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An Introduction to Cellular Hydration

When many of us think about hydration, we tend to think about water consumption. For most of our lives, we’ve been told about the importance of drinking enough water, especially in hot weather or during physically straining activities. But what exactly is hydration? What happens to the water we drink once it’s inside our body? The first place water travels through after entering your mouth is the esophagus, a small wind pipe that connects the throat to the stomach. Already, the process of water absorption to the bloodstream begins. After passing through the stomach, most of the water makes its way into the small intestine. This is the stage where water is really absorbed into the cell membrane and bloodstream. About two-thirds of the water in your body is intracellular fluid, meaning that it’s inside your body’s cells. The rest is extracellular fluid, which includes the rest of your body liquids like blood plasma and bodily secretions like sweat and urine. Understanding intracellular hydration is key to understanding the ways that water makes it possible for every organ in the body to do its job. When cells are properly hydrated, for example, enough oxygen gets delivered throughout the body, blood pressure is maintained at healthy levels, and kidneys do their job effectively. So, all of your bodily functions depend, in one way or another, on your cells being properly hydrated. This has as much to do with your cells’ ability to effectively absorb water as it does with actually drinking enough of it. If you attempt to improve your level of hydration by simply consuming more water, you’ll only increase the amount of urine your body produces. In order for cells to actually absorb water at an optimal rate, you’ll need to make sure that their cell membranes have a high enough electrical charge. Cell membranes are semipermeable layers that surround the cytoplasm of a cell. They’re made of lipids and proteins, and their job is to protect the interior part of the cell by allowing certain (good) substances into the cell while keeping other (bad) substances out. Membranes have an electrical charge (or polarity) that plays a critical role in determining the amount of water that actually gets transported into the cell. When that polarity is high enough, your cells will absorb water at the most productive level. To build up this electrical charge, you’ll need to consume water rich in electrolytes, which is an umbrella term for substances like magnesium, potassium, and phosphate that carry a positive or negative electrical charge. Electrolytes essentially increase your body’s ability to readily conduct electrical currents and decrease its resistance to water transport into the cells. Achieving proper hydration, in the end,…

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When many of us think about hydration, we tend to think about water consumption. For most of our lives, we’ve been told about the importance of drinking enough water, especially in hot weather or during physically straining activities. But what exactly is hydration? What happens to the water we drink once it’s inside our body?

The first place water travels through after entering your mouth is the esophagus, a small wind pipe that connects the throat to the stomach. Already, the process of water absorption to the bloodstream begins. After passing through the stomach, most of the water makes its way into the small intestine. This is the stage where water is really absorbed into the cell membrane and bloodstream. About two-thirds of the water in your body is intracellular fluid, meaning that it’s inside your body’s cells. The rest is extracellular fluid, which includes the rest of your body liquids like blood plasma and bodily secretions like sweat and urine.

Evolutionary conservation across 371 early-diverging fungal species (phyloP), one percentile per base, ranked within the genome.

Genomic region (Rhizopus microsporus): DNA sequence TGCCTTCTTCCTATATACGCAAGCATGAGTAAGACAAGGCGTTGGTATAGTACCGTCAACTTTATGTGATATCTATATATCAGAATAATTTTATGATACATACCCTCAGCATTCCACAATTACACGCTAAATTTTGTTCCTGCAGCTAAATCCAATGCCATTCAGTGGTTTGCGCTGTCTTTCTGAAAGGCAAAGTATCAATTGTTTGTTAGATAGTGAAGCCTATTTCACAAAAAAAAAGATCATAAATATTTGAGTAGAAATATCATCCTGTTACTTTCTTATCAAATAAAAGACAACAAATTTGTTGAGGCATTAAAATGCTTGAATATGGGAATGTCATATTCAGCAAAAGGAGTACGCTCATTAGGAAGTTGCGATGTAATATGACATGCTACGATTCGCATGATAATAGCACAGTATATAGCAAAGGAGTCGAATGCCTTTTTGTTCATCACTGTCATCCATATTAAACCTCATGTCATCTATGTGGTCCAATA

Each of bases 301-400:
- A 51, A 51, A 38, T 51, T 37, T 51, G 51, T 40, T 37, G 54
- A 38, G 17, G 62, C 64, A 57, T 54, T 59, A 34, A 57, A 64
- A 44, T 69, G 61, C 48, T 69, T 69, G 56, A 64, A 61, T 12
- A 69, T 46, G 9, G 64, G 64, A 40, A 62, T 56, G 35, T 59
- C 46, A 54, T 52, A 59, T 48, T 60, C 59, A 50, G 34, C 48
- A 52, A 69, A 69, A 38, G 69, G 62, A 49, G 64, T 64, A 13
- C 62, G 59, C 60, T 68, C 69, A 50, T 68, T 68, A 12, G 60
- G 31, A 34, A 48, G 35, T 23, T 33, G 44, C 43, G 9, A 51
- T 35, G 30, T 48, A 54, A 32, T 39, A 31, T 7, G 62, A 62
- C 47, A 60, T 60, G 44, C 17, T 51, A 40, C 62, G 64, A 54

Understanding intracellular hydration is key to understanding the ways that water makes it possible for every organ in the body to do its job. When cells are properly hydrated, for example, enough oxygen gets delivered throughout the body, blood pressure is maintained at healthy levels, and kidneys do their job effectively.



So, all of your bodily functions depend, in one way or another, on your cells being properly hydrated. This has as much to do with your cells’ ability to effectively absorb water as it does with actually drinking enough of it. If you attempt to improve your level of hydration by simply consuming more water, you’ll only increase the amount of urine your body produces. In order for cells to actually absorb water at an optimal rate, you’ll need to make sure that their cell membranes have a high enough electrical charge.

Cell membranes are semipermeable layers that surround the cytoplasm of a cell. They’re made of lipids and proteins, and their job is to protect the interior part of the cell by allowing certain (good) substances into the cell while keeping other (bad) substances out. Membranes have an electrical charge (or polarity) that plays a critical role in determining the amount of water that actually gets transported into the cell. When that polarity is high enough, your cells will absorb water at the most productive level.

To build up this electrical charge, you’ll need to consume water rich in electrolytes, which is an umbrella term for substances like magnesium, potassium, and phosphate that carry a positive or negative electrical charge. Electrolytes essentially increase your body’s ability to readily conduct electrical currents and decrease its resistance to water transport into the cells.

Achieving proper hydration, in the end, has everything to do with understanding your own body and the ways that a combination of drinking enough water and achieving optimal cellular health is key to keeping your body satisfied.

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